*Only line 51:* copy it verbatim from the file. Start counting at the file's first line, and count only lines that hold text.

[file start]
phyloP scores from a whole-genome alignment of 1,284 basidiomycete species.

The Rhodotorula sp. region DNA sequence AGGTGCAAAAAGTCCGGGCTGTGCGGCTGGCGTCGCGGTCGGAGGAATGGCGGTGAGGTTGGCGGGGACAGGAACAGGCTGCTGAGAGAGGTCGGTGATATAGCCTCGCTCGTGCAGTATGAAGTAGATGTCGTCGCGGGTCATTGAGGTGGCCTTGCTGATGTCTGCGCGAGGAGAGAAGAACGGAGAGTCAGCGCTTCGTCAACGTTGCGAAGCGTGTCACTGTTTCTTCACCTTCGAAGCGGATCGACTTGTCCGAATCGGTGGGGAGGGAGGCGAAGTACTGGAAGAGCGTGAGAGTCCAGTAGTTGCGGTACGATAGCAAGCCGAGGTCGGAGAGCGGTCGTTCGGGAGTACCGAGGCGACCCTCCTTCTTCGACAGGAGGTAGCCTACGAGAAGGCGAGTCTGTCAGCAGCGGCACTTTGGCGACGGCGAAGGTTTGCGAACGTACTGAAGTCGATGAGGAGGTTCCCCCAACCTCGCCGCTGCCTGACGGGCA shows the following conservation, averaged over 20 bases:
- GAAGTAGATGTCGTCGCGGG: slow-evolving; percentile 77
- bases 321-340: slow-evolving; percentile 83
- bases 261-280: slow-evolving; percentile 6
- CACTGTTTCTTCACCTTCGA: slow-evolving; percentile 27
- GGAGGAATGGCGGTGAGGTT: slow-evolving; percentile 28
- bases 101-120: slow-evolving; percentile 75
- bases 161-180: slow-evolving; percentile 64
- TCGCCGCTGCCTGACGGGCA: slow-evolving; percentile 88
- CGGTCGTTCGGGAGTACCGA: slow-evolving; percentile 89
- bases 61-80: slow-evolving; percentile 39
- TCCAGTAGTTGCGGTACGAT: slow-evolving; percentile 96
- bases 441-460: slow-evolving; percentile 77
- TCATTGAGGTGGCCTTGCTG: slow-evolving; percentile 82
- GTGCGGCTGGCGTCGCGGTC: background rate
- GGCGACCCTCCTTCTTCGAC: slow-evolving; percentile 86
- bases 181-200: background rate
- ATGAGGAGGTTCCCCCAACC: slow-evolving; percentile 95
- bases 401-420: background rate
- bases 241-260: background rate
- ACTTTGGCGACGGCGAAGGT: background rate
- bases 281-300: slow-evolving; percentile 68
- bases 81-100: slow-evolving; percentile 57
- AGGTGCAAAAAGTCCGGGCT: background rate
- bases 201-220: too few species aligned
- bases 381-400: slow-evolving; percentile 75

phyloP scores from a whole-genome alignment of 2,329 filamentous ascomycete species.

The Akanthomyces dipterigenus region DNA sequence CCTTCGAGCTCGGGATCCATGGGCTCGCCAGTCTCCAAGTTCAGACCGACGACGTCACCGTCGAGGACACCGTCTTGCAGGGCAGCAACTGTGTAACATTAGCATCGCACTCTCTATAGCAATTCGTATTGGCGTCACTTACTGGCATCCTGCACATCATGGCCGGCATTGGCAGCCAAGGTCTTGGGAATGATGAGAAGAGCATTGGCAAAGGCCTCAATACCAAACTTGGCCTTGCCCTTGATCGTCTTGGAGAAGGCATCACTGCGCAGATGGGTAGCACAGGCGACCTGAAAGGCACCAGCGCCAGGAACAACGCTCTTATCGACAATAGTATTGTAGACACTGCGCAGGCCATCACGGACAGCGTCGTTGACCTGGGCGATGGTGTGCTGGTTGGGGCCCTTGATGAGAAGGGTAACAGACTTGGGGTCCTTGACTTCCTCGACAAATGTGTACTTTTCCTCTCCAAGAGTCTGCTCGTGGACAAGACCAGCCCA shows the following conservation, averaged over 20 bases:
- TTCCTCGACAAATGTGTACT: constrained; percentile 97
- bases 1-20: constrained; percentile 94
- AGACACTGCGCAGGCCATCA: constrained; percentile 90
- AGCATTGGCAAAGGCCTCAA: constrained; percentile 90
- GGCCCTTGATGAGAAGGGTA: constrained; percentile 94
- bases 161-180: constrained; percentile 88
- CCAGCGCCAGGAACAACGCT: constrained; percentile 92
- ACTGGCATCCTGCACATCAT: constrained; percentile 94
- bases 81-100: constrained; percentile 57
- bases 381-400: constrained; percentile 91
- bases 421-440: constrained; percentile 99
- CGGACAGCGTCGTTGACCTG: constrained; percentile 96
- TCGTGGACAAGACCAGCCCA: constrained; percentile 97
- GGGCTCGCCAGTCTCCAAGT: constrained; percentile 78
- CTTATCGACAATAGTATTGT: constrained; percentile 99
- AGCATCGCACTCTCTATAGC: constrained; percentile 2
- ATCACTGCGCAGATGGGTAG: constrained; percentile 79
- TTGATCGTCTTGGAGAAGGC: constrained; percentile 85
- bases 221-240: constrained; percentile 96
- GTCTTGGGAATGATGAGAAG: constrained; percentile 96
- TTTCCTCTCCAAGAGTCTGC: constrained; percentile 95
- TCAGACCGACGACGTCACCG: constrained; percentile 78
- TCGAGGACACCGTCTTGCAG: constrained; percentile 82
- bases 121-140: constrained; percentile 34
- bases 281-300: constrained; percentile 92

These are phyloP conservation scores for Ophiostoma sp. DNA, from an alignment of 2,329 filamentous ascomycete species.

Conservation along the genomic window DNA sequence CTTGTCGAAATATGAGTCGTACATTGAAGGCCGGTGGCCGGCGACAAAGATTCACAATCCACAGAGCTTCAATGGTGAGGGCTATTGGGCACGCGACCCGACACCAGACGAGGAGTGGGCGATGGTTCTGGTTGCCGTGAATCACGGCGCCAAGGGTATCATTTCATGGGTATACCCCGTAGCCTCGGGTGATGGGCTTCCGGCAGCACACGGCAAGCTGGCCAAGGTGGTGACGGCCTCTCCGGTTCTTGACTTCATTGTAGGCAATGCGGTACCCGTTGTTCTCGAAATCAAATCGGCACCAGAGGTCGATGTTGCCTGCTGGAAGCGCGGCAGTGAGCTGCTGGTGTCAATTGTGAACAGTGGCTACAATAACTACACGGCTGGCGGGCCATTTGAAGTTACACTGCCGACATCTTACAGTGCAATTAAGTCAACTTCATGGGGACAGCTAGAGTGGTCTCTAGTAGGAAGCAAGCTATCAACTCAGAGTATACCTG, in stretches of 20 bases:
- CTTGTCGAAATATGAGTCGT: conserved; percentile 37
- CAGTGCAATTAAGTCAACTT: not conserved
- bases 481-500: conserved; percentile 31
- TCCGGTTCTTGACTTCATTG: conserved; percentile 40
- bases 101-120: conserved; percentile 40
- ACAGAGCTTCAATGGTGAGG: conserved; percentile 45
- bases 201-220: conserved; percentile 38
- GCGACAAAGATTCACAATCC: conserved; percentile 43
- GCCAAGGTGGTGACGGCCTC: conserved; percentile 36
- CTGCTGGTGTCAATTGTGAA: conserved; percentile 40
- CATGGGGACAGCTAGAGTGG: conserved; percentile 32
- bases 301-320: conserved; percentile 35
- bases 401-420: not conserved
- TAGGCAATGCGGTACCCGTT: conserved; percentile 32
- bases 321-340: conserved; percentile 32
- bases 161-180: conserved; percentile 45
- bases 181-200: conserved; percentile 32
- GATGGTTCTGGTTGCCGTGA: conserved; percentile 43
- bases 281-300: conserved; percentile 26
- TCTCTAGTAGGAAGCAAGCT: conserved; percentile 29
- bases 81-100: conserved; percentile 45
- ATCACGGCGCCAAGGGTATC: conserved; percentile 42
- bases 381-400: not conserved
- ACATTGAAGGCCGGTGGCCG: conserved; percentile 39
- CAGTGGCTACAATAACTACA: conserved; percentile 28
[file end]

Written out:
- TCAGACCGACGACGTCACCG: constrained; percentile 78